@Herbert West: 4 Parties above 10% is actually normal for Germany. We have at the moment 7 Partys (2 of them beeing conected) that are in Parlament. That is more than the years before.
We are sending more Partys to the EU than to our national Parlament, because everythink that gets under 5% gets no seat. (there is one execption but that one is rare, the Leftparty was the last were it played a role) So this time more voters (12%) voted smaller partys, (I think at the last national vote there were only 4 %.
We have our problems: Every big party execpt the Greens ignoring the youth, every party execpt the Greens losing in that category big.
And the worst party is strong in a certain part of Germany.

Rabid Rabbit
Rabid Rabbit
2 years ago

@Talonknife

So why does the Brexit Party have EU seats? Isn’t their whole deal that they want nothing to do with the EU?

Same reason that here in Canada, the Bloc Québécois (separatist party) runs for federal elections, and was even the Official Opposition once, despite their main policy being separating from Canada. As Shadowplay says, it’s a way of affecting decisions made concerning the separatist part of the country (or EU, in the UK’s case), but also of making sure they can make their speeches on a broader stage.

And, of course, get paid. I seem to remember some heated discussions about whether Bloc MPs would still get their federal pensions if Québec did separate. The separatists all seemed to be in favor of that. I imagine Farage will insist on getting his if Brexit does happen, too.

Neither the Bloc nor the Brexit Party have the intellectual honesty of Sinn Fein, which runs candidates for Westminster in Northern Ireland, but whose elected members there refuse to take up their seats, thereby concretizing their belief about the illegitimacy of the institution. (It’s a bit different, of course, since the first two don’t deny belonging to Canada/the EU, but don’t want to anymore, while Sinn Fein’s point is that they already aren’t a part of it, but it’s still a pretty blatant comparison.)

Dalillama
Dalillama
2 years ago

@Naziboy88
You’re not fooling anyone. Go hug a cactus.

Lainy
Lainy
2 years ago

@panzerboy39

Oh aren’t you original honey. Go away now ya corn husk, no one wants you here.

Shadowplay
2 years ago

@Panzerboy

I think that its creepy you give this nobody any thought at all.

On the 0.001% chance you are actually being serious about this bit – ever ignored a cockroach for a day or so after seeing it? You suddenly got a swarm to deal with. They breed, fast.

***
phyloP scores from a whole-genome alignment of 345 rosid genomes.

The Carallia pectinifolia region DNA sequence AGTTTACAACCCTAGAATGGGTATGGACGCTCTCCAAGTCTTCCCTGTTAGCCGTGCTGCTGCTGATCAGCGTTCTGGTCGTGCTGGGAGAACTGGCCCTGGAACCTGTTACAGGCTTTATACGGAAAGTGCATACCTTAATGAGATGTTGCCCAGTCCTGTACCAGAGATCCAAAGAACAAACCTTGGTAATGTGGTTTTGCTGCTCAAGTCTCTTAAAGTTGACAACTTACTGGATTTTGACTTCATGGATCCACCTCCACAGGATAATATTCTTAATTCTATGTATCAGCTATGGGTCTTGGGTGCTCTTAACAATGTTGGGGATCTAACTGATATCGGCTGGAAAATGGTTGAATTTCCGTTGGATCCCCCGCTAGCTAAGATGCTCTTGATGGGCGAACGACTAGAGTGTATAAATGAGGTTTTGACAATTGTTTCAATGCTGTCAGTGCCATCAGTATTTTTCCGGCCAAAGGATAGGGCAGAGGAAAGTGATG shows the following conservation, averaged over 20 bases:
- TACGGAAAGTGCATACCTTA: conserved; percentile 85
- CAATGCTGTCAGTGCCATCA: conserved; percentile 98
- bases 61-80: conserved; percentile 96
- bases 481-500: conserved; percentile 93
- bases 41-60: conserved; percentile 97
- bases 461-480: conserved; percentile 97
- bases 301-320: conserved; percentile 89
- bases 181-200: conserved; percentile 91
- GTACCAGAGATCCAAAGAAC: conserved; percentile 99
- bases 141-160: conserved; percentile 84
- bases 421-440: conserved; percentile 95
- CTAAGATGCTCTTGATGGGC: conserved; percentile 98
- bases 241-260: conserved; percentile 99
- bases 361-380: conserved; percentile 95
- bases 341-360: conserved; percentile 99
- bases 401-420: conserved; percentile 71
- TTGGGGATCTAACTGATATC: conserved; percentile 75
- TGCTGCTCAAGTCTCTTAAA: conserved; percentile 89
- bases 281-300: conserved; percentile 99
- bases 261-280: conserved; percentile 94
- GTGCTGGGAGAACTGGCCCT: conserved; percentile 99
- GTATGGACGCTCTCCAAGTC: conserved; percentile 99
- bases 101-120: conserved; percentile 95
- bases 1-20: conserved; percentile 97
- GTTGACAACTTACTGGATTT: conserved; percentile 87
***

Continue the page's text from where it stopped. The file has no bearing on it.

numerobis
numerobis
2 years ago

Gipsz Jakab: one thing I found odd about Grauniad coverage was that they went on and on about centrists losing and greens and extremists winning … on the same article that said liberal democrats (like Momentum) were the block that grew the most.

Crip Dyke
Crip Dyke
2 years ago

You know how you deal with trolls?

Fire and acid. Otherwise they just regenerate.

It always requires fire and acid.

Herbert West
Herbert West
2 years ago

@Who?
Maybe I should elaborate:
What I meant with Weimar is not the total number of parties, but the lack of clear big players.
Weimar was usually ruled by a coalition of three parties who’s election results remind me uncannily of the results Union/SPD/Greens got.
And yes, there were four parties with more than 10% before, I kinda forgot this for a moment. But never with all of their results being so close to each other. It’s not unthinkable that a two-party government will become impossible in the next election.

Sherlock
Sherlock
2 years ago

Why Sargon Why!!!???

Surplus to Requirements, Observer of the Vast Blight-Wing Enstupidation
Surplus to Requirements, Observer of the Vast Blight-Wing Enstupidation
2 years ago

@Rabid Rabbit:

Same reason that here in Canada, the Bloc Québécois (separatist party) runs for federal elections, and was even the Official Opposition once

I remember that, mainly because I was woken up the morning after election night by my radio saying “It was the Bloc!” to the tune of “Monster Mash”.

The surprising trumpy/brexity vote outcome before trump or brexit. Those were much more innocent times…